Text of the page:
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It’s deadass easier to get a gun than a strippers license in Tennessee

The Marjory Stoneman Douglas High school shooting that occurred two weeks ago was a tragedy that spoke volumes.

It brought to question the oversight of the FBI, who had been tipped off several times before the incident happened, even prompting the FBI to admit that it did not follow regulations upon receiving notice of the evolving danger.

The shooting sparked a world-wide debate regarding gun laws, prompting the Trump administration to speak on the provisionary measures scheduled to be taken through legislation in wake of the 18 school shootings we’ve so far had in 2018.

While the brave victims, as well as our nation, are still healing from the heartbreaking events, we have witnessed a national outcry which has stretched across media, activists, and borders.

Strippers are no strangers to inequality and being stigmatized for their work, but two dancers have used their profession to address the political and legislative climate of their home state of Tennessee.

Tennessee has a loose grasp on gun laws, with regulations that make acquiring a firearm much easier than a stripper’s license.

In the video, a man walks up to the booth as the women, whose dancer names are Mary Jane Watson and Miss Pepper Pots, have set up outside their strip club Deja Vu Showgirls, offering a dance for $15, or an AR-15 rifle for $1,100

The man then asks if it’s legal for them to be selling guns.

“We can do a private firearms transfer,” Watson responds. When asked if they need some form of identification, they respond that all that’s needed is the money.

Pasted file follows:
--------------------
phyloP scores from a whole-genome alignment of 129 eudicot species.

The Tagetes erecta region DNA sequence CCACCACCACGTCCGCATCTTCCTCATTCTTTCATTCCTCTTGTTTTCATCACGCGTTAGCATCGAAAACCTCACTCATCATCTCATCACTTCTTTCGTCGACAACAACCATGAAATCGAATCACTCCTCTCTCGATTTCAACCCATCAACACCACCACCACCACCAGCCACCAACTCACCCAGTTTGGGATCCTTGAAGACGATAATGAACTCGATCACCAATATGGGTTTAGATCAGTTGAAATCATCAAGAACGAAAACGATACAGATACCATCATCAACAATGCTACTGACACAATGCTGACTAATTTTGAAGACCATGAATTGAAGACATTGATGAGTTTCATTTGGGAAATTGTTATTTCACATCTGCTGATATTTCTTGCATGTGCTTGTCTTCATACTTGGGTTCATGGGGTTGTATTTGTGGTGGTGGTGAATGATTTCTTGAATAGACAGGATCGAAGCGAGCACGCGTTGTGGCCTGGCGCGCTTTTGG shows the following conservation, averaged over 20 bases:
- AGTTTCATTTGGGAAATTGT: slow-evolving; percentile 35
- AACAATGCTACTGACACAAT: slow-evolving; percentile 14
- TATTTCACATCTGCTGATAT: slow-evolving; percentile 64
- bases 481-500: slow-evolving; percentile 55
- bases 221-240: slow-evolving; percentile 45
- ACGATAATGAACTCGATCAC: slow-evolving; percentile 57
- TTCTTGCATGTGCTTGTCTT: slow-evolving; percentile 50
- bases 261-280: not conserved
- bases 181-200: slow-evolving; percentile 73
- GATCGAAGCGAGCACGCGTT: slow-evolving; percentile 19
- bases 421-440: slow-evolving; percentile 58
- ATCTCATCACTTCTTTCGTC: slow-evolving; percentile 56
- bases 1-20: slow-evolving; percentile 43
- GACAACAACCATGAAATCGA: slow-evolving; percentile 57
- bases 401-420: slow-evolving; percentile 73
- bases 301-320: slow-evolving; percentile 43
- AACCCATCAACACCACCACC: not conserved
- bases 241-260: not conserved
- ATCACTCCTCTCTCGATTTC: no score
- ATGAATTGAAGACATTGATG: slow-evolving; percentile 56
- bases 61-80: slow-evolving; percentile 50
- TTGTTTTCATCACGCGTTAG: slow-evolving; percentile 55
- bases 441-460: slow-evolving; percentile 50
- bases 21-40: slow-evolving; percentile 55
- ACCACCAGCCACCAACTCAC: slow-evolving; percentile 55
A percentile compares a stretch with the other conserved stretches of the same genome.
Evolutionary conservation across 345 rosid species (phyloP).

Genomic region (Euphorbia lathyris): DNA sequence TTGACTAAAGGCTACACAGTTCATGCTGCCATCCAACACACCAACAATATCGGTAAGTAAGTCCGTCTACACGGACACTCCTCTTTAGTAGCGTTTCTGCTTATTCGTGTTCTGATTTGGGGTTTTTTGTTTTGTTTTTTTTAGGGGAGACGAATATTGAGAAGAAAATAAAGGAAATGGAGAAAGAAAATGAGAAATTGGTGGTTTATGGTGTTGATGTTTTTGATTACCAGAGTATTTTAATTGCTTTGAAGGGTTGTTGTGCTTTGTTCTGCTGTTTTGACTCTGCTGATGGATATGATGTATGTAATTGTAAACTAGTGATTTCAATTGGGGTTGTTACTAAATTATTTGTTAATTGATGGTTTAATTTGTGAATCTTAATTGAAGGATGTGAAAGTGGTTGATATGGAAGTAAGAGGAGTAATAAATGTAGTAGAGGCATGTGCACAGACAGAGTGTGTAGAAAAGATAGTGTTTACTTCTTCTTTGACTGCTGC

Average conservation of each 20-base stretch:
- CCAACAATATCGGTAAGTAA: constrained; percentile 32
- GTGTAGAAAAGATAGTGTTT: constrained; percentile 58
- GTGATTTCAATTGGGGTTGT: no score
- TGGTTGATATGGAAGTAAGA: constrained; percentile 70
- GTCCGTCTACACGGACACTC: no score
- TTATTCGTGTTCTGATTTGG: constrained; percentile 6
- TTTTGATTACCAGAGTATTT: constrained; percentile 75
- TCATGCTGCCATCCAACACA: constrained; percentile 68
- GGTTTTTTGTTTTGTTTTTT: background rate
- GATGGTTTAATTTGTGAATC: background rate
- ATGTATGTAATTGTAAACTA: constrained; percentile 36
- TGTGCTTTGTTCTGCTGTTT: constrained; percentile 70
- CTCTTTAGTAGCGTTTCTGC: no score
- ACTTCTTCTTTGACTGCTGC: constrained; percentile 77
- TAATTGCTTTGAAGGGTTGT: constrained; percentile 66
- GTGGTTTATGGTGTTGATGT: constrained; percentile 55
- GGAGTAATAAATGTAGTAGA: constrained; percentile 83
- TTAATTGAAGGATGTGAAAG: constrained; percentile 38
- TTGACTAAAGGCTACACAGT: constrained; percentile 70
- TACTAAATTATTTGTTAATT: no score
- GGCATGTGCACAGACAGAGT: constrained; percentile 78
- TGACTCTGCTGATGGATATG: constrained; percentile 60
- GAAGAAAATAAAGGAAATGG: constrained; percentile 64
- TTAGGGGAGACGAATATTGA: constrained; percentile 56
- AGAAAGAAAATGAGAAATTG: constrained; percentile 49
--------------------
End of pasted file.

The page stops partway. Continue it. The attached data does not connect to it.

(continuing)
In response to the customers shock, they respond that for a couch dance, a background check, fingerprints and two recent passport photos are needed in order to undergo the two-week waiting period to get approved.

Speaking to WSMV, Mary Jane says that she has felt like a criminal when going through dancing ordinance.

“I’m like, ‘man, is this what this is supposed to feel like?’ I didn’t think I was doing anything wrong, but they definitely make you feel like that.”

Joe Carr, a former member of Tennessee’s House of Representatives who’d proposed a gun control law ban in the past, wasn’t too happy about the video, telling WSMV in an interview that it fails to make it’s point.

“All stunts are meant to generate publicity, and I think this is kind of tragic with what happened in Florida in the school down there and what has happened in a number of schools over the past few years. It should not be minimized by sensational antics by a handful of women in front of a gentleman’s club.”

I disagree. I think it’s important to point out the hypocrisy in our laws and raise the inquisition of why this is okay.

And it’s not just Tennessee. Check out the full list of each state and its gun laws. You’d be surprised how easy it is to get your hands on firearms.

It’s definitely time to rethink our levels of regulation.